reality admirably by its structure. Verses 8-12 and 16-18 refer quite naturally to the "enemy" (vv. 8, 9, 10, 16) whose "wickedness" (ponhria, v. 10) tarnishes all who
touch it like rusting copper. All this could have been said quite as easily in Proverbs. There is an interesting step in Sirach in the central section of verses 13-15.
Who will pity a snake charmer bitten by a serpent, or any who go near wild beasts? So no one will pity a man who associates with a sinner and becomes involved in his sins. He will stay with you for a time, but if you falter, he will not stand by you. Sirach 12:13-15
By placing the remarks about associations with snakes, wild beasts and the sinner in the center of this passage there is an implicit identification of the "enemy" (exqroj) with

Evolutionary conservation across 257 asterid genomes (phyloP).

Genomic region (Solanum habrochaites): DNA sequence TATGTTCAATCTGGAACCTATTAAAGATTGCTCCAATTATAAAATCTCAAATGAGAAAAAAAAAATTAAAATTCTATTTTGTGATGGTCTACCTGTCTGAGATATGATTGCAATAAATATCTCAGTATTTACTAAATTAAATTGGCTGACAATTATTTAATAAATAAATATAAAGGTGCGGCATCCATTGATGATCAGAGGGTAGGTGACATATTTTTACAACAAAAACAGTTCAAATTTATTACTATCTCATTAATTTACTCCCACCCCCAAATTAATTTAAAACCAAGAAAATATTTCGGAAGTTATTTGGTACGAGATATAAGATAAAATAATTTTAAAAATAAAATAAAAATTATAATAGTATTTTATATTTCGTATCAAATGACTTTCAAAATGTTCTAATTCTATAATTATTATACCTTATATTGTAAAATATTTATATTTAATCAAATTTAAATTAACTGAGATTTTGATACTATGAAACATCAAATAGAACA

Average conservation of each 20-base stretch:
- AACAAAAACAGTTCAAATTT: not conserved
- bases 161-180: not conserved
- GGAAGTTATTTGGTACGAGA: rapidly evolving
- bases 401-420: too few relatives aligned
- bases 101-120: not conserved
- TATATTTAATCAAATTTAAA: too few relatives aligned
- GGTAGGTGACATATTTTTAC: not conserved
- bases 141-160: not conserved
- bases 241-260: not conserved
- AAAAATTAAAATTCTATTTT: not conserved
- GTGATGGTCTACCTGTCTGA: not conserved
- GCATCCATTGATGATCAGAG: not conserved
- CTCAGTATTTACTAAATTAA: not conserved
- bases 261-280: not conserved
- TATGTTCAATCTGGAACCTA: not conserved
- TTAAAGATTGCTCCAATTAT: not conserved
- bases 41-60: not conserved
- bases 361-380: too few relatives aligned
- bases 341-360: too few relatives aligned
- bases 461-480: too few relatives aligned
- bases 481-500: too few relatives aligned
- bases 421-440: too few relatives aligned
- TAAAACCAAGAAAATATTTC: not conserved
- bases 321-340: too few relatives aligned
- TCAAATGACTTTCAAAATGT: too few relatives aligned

the "sinner" (amartwloj). This is the first occasion
where a wisdom writer using a wisdom form has come so close to equating the enemy with the wicked.
Such dangers in friendship make it encumbent upon Sirach to urge caution in choosing one's companions. A sinner would disturb friends and inject enmity among folk who were at peace.214 "Rascals" (ponhreumenoi) are
about who are full of deceit (19:26). Hence, one simply could not bring just anybody home for dinner. The "crafty"